Meadow rue, woodsy members of the genus Thalictrum. With their columbine-like foliage, they can be mistaken for this lesser plant in early spring, but not once they begin to tower. T. flavum subsp. glaucum is a personal favorite, 5 to 6 feet tall with ghostly blue green foliage and yellow green flowers in June. T. rochebruneanum puts on a show like a 5- to 6-foot mauve baby’s breath in July. Thalictrums often need staking in the shade. Be sure to stake them before they begin to fall, to make the work easier on you, easier on the plant, and more visually pleasing. Although this can be a tedious process, since each main stem will need its own stake, it’s worth it.
Goatsbeard (Aruncus dioicus). A true aristocrat. Straight, sturdy and reliably showy in June even in the deepest shade—it’s often mistaken for a five-foot shrub with white astilbe flowers. When grown in deep shade, it takes many years of growth for a plant to accumulate the energy to match the stature of its one-year-old sun-grown brethren. To get around this reality, I often grow the goatsbeard in sun for a year to give it some size, then move it into the shade.
Turtlehead (Chelone obliqua, C. lyonii). Three to four feet, straight stems topped with spikes of pink or white flowers in August. An individual floret on the spike of this snapdragon relative resembles a turtle’s head.
Japanese anemone (Anemone x hybrida). Not for everyone, this 3- to 4-foot plant is usually quite the spreader where it’s happy, and quick to disappear where it’s not. September-blooming (it blooms a month earlier in sunnier locations) flowers are white, pink or mauve, resemble single peonies, and varieties with double flowers are available.
For coarse texture to offset the fine foliage of astilbes, ferns, etc.
Hosta. Of course. Enough said!
Rodgers flower (Rodgersia species). Huge compound leaves may be as big around as a child’s saucer sled. Creamy white flowers cluster in spikes or one-sided clusters on stalks that rise to 3 or 4 feet in June. Grows best where it’s moist, maybe even too moist for other plants.
Variegated brunnera (Brunnera macrophylla varieties). Heart-shaped leaves 9 inches across. Blue forget-me-not flowers on 18 inch stems in May.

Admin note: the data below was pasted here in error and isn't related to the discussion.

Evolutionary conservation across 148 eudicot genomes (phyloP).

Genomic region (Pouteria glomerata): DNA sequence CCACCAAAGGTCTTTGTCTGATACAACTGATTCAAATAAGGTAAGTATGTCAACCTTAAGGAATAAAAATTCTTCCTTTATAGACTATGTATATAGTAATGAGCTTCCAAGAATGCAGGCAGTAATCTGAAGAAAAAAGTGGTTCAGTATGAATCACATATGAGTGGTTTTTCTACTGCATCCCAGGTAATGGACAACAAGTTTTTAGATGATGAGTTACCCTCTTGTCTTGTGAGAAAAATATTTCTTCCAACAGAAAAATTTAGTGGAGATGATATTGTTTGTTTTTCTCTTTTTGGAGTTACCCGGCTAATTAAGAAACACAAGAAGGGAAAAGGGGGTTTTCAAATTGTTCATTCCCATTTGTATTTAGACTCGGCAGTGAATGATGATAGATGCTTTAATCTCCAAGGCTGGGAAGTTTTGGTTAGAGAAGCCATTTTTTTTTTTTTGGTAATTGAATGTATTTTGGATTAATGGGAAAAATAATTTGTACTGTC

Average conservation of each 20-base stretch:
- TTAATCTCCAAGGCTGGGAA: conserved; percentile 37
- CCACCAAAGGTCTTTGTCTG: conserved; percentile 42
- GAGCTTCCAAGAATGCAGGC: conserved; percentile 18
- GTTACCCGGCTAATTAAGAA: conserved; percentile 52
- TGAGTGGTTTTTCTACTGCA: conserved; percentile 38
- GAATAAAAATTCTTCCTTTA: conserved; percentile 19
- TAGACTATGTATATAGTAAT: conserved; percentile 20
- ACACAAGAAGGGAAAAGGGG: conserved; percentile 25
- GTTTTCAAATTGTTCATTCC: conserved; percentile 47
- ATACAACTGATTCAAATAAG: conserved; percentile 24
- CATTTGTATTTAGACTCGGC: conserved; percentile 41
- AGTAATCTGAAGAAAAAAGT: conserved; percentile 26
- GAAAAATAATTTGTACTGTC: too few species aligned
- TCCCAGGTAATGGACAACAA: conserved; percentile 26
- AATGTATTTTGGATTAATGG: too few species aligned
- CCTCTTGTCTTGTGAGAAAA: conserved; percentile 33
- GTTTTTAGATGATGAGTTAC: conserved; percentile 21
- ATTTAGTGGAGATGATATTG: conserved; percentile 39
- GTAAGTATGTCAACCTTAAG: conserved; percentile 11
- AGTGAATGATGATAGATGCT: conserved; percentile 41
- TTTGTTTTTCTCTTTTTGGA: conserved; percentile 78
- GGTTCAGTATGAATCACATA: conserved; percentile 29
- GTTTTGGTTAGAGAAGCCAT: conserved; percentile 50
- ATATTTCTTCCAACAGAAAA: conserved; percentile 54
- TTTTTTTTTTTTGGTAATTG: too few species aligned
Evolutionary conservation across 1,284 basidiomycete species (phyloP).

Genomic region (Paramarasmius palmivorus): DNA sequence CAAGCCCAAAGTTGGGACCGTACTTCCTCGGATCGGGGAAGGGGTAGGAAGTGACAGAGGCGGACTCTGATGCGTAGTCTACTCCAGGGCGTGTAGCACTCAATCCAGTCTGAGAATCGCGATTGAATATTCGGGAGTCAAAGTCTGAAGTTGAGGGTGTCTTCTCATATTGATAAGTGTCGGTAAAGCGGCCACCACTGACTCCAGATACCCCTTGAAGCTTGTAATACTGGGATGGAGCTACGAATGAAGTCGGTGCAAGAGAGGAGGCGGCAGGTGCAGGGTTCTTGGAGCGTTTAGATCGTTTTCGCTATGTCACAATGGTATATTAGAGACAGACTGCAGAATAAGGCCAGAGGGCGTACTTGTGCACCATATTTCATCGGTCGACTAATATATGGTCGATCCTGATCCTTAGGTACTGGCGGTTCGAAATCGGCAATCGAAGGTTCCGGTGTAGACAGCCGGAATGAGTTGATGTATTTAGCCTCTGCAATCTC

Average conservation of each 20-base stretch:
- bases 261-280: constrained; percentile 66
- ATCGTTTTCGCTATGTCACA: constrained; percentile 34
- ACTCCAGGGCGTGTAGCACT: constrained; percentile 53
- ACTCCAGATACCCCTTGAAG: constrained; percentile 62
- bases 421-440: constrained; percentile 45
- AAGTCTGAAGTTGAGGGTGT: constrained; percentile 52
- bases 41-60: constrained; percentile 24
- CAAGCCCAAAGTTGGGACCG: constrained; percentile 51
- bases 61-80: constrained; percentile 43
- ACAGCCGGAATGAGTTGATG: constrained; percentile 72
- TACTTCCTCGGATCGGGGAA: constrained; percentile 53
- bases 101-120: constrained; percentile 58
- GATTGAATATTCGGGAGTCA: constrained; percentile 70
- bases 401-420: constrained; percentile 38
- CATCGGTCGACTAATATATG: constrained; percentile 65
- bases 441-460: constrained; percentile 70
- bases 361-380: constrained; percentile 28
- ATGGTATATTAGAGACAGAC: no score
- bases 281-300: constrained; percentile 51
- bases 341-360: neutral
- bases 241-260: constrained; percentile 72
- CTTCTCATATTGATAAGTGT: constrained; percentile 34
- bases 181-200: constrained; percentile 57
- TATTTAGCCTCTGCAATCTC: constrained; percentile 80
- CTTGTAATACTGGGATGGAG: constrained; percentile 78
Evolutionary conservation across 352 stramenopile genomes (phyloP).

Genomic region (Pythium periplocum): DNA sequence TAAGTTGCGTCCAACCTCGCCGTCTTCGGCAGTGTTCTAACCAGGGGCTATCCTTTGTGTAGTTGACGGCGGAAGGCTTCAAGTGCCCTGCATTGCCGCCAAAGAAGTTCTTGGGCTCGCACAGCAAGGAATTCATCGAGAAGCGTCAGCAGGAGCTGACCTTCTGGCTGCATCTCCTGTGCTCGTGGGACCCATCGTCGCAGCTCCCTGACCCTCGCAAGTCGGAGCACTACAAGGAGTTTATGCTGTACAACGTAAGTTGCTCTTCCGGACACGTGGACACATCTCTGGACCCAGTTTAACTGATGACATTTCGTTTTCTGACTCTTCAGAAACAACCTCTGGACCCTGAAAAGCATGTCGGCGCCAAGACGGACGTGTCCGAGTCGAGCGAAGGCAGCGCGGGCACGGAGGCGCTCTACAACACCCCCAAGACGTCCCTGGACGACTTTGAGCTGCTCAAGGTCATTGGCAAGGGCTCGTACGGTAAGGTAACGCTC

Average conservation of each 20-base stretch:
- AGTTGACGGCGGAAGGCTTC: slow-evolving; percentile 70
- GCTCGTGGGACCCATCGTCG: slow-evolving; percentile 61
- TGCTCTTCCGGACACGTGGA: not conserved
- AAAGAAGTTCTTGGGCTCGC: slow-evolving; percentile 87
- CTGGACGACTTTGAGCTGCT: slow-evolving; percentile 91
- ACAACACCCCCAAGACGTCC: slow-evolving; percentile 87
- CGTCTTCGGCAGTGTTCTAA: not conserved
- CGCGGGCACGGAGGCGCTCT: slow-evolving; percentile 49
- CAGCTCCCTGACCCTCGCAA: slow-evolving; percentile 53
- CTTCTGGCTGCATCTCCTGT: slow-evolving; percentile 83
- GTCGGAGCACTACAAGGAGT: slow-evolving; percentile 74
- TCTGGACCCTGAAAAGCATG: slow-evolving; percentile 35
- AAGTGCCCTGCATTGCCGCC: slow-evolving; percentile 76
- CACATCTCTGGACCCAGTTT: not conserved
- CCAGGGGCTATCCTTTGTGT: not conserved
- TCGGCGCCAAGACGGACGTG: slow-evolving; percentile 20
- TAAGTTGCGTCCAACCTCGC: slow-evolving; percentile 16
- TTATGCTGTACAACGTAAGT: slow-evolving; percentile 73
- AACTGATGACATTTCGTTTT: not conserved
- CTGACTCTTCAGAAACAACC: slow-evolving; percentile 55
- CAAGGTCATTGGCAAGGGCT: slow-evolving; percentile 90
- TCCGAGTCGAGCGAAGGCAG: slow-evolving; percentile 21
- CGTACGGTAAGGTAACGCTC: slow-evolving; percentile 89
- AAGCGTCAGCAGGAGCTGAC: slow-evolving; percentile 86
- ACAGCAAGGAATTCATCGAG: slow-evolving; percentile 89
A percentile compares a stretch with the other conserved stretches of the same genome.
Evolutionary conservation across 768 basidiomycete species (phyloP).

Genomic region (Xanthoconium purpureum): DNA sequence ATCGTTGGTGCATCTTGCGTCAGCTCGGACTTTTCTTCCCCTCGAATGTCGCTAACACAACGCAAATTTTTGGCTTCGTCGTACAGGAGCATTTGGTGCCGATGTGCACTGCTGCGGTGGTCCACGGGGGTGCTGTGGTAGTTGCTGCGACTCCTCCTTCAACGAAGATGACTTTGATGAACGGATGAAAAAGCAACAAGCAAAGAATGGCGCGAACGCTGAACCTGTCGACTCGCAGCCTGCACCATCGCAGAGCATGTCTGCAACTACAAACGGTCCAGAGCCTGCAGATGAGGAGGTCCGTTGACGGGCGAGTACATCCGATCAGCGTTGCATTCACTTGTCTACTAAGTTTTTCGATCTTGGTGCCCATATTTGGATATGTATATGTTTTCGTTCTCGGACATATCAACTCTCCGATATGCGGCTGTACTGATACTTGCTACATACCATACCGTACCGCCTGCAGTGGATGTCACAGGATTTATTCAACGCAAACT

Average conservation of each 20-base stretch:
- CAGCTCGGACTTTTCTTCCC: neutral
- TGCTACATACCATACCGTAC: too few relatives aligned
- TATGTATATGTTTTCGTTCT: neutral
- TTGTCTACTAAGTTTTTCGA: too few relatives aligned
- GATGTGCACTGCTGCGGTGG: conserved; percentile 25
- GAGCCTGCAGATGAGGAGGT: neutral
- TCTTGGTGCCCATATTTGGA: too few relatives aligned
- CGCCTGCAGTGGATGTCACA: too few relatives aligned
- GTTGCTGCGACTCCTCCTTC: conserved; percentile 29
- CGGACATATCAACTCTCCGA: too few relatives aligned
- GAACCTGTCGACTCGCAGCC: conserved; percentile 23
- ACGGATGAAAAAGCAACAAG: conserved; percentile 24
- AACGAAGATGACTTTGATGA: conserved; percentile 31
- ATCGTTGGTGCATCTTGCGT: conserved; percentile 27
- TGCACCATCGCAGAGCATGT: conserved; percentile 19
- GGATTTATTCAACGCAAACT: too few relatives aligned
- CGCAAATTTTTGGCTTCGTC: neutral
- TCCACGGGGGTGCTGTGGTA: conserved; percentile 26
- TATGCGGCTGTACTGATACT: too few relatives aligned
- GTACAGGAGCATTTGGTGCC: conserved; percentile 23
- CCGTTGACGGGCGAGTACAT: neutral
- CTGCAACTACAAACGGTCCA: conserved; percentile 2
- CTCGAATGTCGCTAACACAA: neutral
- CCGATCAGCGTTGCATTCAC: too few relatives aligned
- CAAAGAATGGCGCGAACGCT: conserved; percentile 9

Variegated lungwort or Bethlehem sage (Pulmonaria varieties). Leaves streaked, edged or spotted with silver or white form 12-inch mounds. Blue, pink or white flowers on 18-inch stems in April-May.
Edging and filler
Golden bleeding heart (Corydalis lutea). Twelve-inch mounds of lacy, blue green leaves with butter yellow flowers from Memorial Day into July. Spreads readily by seed where it’s happy.
Dwarf goatsbeard (Aruncus aethusifolius). Like a tiny astilbe, with creamy white spikelets in May and June.
Tellima (Tellima grandiflora). A mound of slightly furry foliage reminiscent of coral bells. Much more reliable, longer-lived and fuller blooming in shade than a coral bell, though. Flowers are green-white to barely pink on 18-inch stems, in May-June.
Chinese astilbe (Astilbe chinensis). August blooming, and spreading by runners where conditions are good. 18 inches.
For foliage color
Tovara (may be listed as T. virginiana, Persicaria virginiana, or Polygonum virginiana ‘Painter’s Palette’). Long, pointed-oval leaves splashed with white and pink really add spark to shady corners. 18 inches. Flower is white, but not significant.
Golden satin grass (Hakonechloa macra ‘Aureola’). A 15-inch fountain of gold-edged leaves; not really a grass, but who cares!
Hosta. Again, enough said!
Variegated Solomon’s seal (Polygonatum odoratum ‘Variegatum’). Arching stems 18 inches tall, each leaf outlined in white. White bells dangle from the stems in April-May.
Japanese painted fern (Athyrium niponicum var. ‘Pictum’). Silver and maroon marked foliage. Buy it for the color you see, because the variety is quite variable—the plant you buy that is more green than silver won’t become silver later. Loves the drier areas of a garden, once established.
Janet Macunovich is a professional gardener and author of the books “Designing Your Gardens and Landscape” and “Caring for Perennials.” Read more from Janet on her website www.gardenatoz.com.